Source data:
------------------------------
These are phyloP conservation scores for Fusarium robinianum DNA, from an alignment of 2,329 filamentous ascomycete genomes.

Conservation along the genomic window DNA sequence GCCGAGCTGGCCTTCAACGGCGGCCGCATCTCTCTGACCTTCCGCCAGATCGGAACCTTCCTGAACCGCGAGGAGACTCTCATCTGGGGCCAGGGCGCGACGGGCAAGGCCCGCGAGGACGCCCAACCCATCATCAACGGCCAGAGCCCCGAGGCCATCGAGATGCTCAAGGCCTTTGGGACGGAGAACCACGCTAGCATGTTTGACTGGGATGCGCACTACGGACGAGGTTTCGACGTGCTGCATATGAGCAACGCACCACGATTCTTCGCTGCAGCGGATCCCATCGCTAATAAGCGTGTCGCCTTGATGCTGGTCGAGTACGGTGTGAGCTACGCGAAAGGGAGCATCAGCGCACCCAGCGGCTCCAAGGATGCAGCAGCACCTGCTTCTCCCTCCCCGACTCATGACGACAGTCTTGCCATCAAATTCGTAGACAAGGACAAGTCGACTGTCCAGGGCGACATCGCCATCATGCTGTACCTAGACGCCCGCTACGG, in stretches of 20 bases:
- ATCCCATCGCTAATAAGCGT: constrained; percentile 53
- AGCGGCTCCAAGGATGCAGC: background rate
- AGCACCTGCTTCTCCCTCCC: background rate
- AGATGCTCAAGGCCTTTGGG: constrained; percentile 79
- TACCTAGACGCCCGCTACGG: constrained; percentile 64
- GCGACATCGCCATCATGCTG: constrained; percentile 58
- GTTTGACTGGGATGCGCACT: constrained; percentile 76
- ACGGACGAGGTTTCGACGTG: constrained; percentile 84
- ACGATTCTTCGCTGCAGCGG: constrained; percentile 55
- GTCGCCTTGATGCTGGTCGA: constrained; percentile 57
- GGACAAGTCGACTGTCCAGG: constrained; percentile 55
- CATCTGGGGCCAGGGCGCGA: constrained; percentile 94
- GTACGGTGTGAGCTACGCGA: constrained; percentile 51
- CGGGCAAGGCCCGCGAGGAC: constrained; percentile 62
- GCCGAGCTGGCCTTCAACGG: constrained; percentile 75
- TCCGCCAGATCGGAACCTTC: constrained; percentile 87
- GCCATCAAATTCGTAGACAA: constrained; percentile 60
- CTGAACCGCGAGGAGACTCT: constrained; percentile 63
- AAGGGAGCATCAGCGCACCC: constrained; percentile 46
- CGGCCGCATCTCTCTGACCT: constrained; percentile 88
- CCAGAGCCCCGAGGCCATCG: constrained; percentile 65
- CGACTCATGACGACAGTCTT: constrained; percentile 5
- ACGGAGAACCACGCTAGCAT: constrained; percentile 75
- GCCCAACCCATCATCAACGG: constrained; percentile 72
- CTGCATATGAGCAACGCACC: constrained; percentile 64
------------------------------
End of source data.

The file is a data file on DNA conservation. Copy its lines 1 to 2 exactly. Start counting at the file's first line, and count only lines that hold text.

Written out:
These are phyloP conservation scores for Fusarium robinianum DNA, from an alignment of 2,329 filamentous ascomycete genomes.

Conservation along the genomic window DNA sequence GCCGAGCTGGCCTTCAACGGCGGCCGCATCTCTCTGACCTTCCGCCAGATCGGAACCTTCCTGAACCGCGAGGAGACTCTCATCTGGGGCCAGGGCGCGACGGGCAAGGCCCGCGAGGACGCCCAACCCATCATCAACGGCCAGAGCCCCGAGGCCATCGAGATGCTCAAGGCCTTTGGGACGGAGAACCACGCTAGCATGTTTGACTGGGATGCGCACTACGGACGAGGTTTCGACGTGCTGCATATGAGCAACGCACCACGATTCTTCGCTGCAGCGGATCCCATCGCTAATAAGCGTGTCGCCTTGATGCTGGTCGAGTACGGTGTGAGCTACGCGAAAGGGAGCATCAGCGCACCCAGCGGCTCCAAGGATGCAGCAGCACCTGCTTCTCCCTCCCCGACTCATGACGACAGTCTTGCCATCAAATTCGTAGACAAGGACAAGTCGACTGTCCAGGGCGACATCGCCATCATGCTGTACCTAGACGCCCGCTACGG, in stretches of 20 bases: